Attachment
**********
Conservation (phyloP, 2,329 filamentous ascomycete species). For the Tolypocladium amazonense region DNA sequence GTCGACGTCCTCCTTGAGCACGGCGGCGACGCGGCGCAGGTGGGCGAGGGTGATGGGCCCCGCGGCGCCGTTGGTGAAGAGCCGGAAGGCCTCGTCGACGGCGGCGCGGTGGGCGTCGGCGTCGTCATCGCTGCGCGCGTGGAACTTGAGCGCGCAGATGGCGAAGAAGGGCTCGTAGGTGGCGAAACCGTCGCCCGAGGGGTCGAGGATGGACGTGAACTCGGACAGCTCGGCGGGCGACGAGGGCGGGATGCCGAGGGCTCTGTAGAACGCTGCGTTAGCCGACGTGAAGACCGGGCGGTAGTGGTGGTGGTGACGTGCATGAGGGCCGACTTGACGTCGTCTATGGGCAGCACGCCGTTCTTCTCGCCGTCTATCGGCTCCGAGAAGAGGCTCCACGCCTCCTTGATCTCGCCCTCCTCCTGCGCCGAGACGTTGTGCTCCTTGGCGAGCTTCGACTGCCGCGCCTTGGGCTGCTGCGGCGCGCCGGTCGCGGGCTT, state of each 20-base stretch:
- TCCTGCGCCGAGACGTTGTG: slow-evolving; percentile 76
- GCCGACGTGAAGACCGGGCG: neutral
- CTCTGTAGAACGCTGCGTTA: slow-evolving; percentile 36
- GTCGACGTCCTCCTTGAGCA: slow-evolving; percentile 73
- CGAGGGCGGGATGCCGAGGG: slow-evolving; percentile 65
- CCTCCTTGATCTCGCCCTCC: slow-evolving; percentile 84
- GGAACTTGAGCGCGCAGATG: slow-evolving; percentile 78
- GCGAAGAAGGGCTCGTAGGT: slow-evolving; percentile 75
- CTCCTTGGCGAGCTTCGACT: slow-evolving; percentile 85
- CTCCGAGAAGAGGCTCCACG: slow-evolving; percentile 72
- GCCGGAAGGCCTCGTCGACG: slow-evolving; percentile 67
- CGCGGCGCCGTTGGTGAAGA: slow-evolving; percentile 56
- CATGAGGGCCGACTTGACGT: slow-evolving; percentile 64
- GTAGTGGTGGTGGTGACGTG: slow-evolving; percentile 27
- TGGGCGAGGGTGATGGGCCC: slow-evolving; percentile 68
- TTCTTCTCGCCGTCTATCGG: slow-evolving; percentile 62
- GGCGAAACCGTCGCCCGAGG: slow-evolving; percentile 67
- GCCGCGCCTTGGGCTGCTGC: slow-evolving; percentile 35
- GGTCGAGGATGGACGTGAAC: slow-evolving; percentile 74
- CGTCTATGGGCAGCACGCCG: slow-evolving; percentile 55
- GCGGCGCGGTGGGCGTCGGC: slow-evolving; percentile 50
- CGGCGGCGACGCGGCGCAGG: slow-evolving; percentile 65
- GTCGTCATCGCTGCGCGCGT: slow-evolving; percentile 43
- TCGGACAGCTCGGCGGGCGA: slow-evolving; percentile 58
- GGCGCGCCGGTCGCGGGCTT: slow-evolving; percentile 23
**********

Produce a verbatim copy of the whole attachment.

Conservation (phyloP, 2,329 filamentous ascomycete species). For the Tolypocladium amazonense region DNA sequence GTCGACGTCCTCCTTGAGCACGGCGGCGACGCGGCGCAGGTGGGCGAGGGTGATGGGCCCCGCGGCGCCGTTGGTGAAGAGCCGGAAGGCCTCGTCGACGGCGGCGCGGTGGGCGTCGGCGTCGTCATCGCTGCGCGCGTGGAACTTGAGCGCGCAGATGGCGAAGAAGGGCTCGTAGGTGGCGAAACCGTCGCCCGAGGGGTCGAGGATGGACGTGAACTCGGACAGCTCGGCGGGCGACGAGGGCGGGATGCCGAGGGCTCTGTAGAACGCTGCGTTAGCCGACGTGAAGACCGGGCGGTAGTGGTGGTGGTGACGTGCATGAGGGCCGACTTGACGTCGTCTATGGGCAGCACGCCGTTCTTCTCGCCGTCTATCGGCTCCGAGAAGAGGCTCCACGCCTCCTTGATCTCGCCCTCCTCCTGCGCCGAGACGTTGTGCTCCTTGGCGAGCTTCGACTGCCGCGCCTTGGGCTGCTGCGGCGCGCCGGTCGCGGGCTT, state of each 20-base stretch:
- TCCTGCGCCGAGACGTTGTG: slow-evolving; percentile 76
- GCCGACGTGAAGACCGGGCG: neutral
- CTCTGTAGAACGCTGCGTTA: slow-evolving; percentile 36
- GTCGACGTCCTCCTTGAGCA: slow-evolving; percentile 73
- CGAGGGCGGGATGCCGAGGG: slow-evolving; percentile 65
- CCTCCTTGATCTCGCCCTCC: slow-evolving; percentile 84
- GGAACTTGAGCGCGCAGATG: slow-evolving; percentile 78
- GCGAAGAAGGGCTCGTAGGT: slow-evolving; percentile 75
- CTCCTTGGCGAGCTTCGACT: slow-evolving; percentile 85
- CTCCGAGAAGAGGCTCCACG: slow-evolving; percentile 72
- GCCGGAAGGCCTCGTCGACG: slow-evolving; percentile 67
- CGCGGCGCCGTTGGTGAAGA: slow-evolving; percentile 56
- CATGAGGGCCGACTTGACGT: slow-evolving; percentile 64
- GTAGTGGTGGTGGTGACGTG: slow-evolving; percentile 27
- TGGGCGAGGGTGATGGGCCC: slow-evolving; percentile 68
- TTCTTCTCGCCGTCTATCGG: slow-evolving; percentile 62
- GGCGAAACCGTCGCCCGAGG: slow-evolving; percentile 67
- GCCGCGCCTTGGGCTGCTGC: slow-evolving; percentile 35
- GGTCGAGGATGGACGTGAAC: slow-evolving; percentile 74
- CGTCTATGGGCAGCACGCCG: slow-evolving; percentile 55
- GCGGCGCGGTGGGCGTCGGC: slow-evolving; percentile 50
- CGGCGGCGACGCGGCGCAGG: slow-evolving; percentile 65
- GTCGTCATCGCTGCGCGCGT: slow-evolving; percentile 43
- TCGGACAGCTCGGCGGGCGA: slow-evolving; percentile 58
- GGCGCGCCGGTCGCGGGCTT: slow-evolving; percentile 23